Life, The Markets & Gold by The 88 Yr Old Legend Richard Russell

Posted by Richard Russell - Dow Theory Letters

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Ed Note: The Godfather of newsletter writers, Richard Russell, had some absolutely extraordinary thoughts about life, the markets and gold.  Here is what Russell had to say: “Most of the people in the world suffer from fear, anxiety, anger, guilt, bitterness, resentment, sorrow, depression, and various other emotions which can mar their lives.  The majority of these emotions are holdovers from damaged or traumatic infancies.”

“I was brought up in the early 1920s.  In those days parents were taught by doctors to feed infants by the clock, not when the infant was famished and screaming with hunger.  In those days, infants were not tended and comforted when they needed warmth and attention.  They were often tended by nurses and allowed to “cry themselves out,” thus leaving parents with plenty of free time of their own.  

I had damaged parents, which affected me very negatively.  My mother’s mother died in childbirth when my mom was two years old.  So my mom grew up without a mother, and as a result, she knew nothing about mothering.  My father’s father (my grandfather) committed suicide when my dad was 8 years old.  As a result, my poor father was anxious, fearful, and nervous all his life.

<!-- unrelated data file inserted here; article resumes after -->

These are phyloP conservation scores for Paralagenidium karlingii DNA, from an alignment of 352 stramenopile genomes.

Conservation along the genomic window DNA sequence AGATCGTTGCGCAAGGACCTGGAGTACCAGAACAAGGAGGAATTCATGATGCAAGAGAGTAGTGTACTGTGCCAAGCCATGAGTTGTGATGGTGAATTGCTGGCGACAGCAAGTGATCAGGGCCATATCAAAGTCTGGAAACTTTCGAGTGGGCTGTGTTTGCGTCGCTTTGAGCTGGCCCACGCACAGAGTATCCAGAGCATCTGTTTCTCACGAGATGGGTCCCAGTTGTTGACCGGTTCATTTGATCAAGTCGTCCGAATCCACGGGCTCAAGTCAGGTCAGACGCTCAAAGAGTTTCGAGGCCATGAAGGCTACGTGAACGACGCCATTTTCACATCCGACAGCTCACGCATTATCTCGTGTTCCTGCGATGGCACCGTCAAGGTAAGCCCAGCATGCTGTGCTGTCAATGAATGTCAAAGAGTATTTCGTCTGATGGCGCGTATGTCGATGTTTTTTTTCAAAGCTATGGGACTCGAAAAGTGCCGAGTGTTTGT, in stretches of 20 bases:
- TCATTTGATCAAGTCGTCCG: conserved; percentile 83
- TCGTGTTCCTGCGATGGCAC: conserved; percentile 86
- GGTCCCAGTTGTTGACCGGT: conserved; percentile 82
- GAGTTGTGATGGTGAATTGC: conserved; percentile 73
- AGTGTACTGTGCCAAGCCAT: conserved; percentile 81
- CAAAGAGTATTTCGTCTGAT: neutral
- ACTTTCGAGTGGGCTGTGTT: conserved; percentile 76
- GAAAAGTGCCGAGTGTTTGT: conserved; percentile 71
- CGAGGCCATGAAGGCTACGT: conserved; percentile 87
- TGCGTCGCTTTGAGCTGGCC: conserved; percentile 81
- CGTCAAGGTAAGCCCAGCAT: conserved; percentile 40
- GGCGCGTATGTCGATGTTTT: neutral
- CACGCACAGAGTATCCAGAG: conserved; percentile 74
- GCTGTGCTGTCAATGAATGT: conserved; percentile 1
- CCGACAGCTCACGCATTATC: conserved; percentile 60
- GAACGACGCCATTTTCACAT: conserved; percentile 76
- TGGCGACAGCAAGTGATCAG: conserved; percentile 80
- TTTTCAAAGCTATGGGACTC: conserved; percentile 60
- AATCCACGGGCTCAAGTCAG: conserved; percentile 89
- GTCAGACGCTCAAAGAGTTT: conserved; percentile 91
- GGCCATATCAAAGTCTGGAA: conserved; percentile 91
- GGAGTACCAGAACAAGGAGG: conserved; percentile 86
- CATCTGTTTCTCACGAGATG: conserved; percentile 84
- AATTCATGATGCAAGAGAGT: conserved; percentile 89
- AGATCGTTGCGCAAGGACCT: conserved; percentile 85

Unfortunately, I absorbed the fears and anxieties of my parents, who had done the best they could, based on what they knew at the time.  I grew up during the Depression, believing or feeling that the world was a harsh and unsafe place.  As a result, I think I developed an extreme sensitivity to danger in the world and in the stock market.  Interestingly, I think I kept my subscribers OUT of every bear market since the 1950s.  

Let me go a bit further into my family history. My grandfather owned the biggest jewelry store in Charleston.  He killed himself when he lost all his money in the awful panic of late 1902.  

My dad’s half-brother (my uncle Irving) jumped out of the window of a New York hotel when the stock market crashed in 1929.  Irving had a lot of stock in the family-owned City Stores.  Irv was a playboy, and he lived entirely off his dividends.  When City Stores cut its dividend in 1929, it was too much for Irving — so he killed himself.

With that sordid history, it’s kind of ironic that I ended up writing about the stock market.  Strange, indeed, or is it?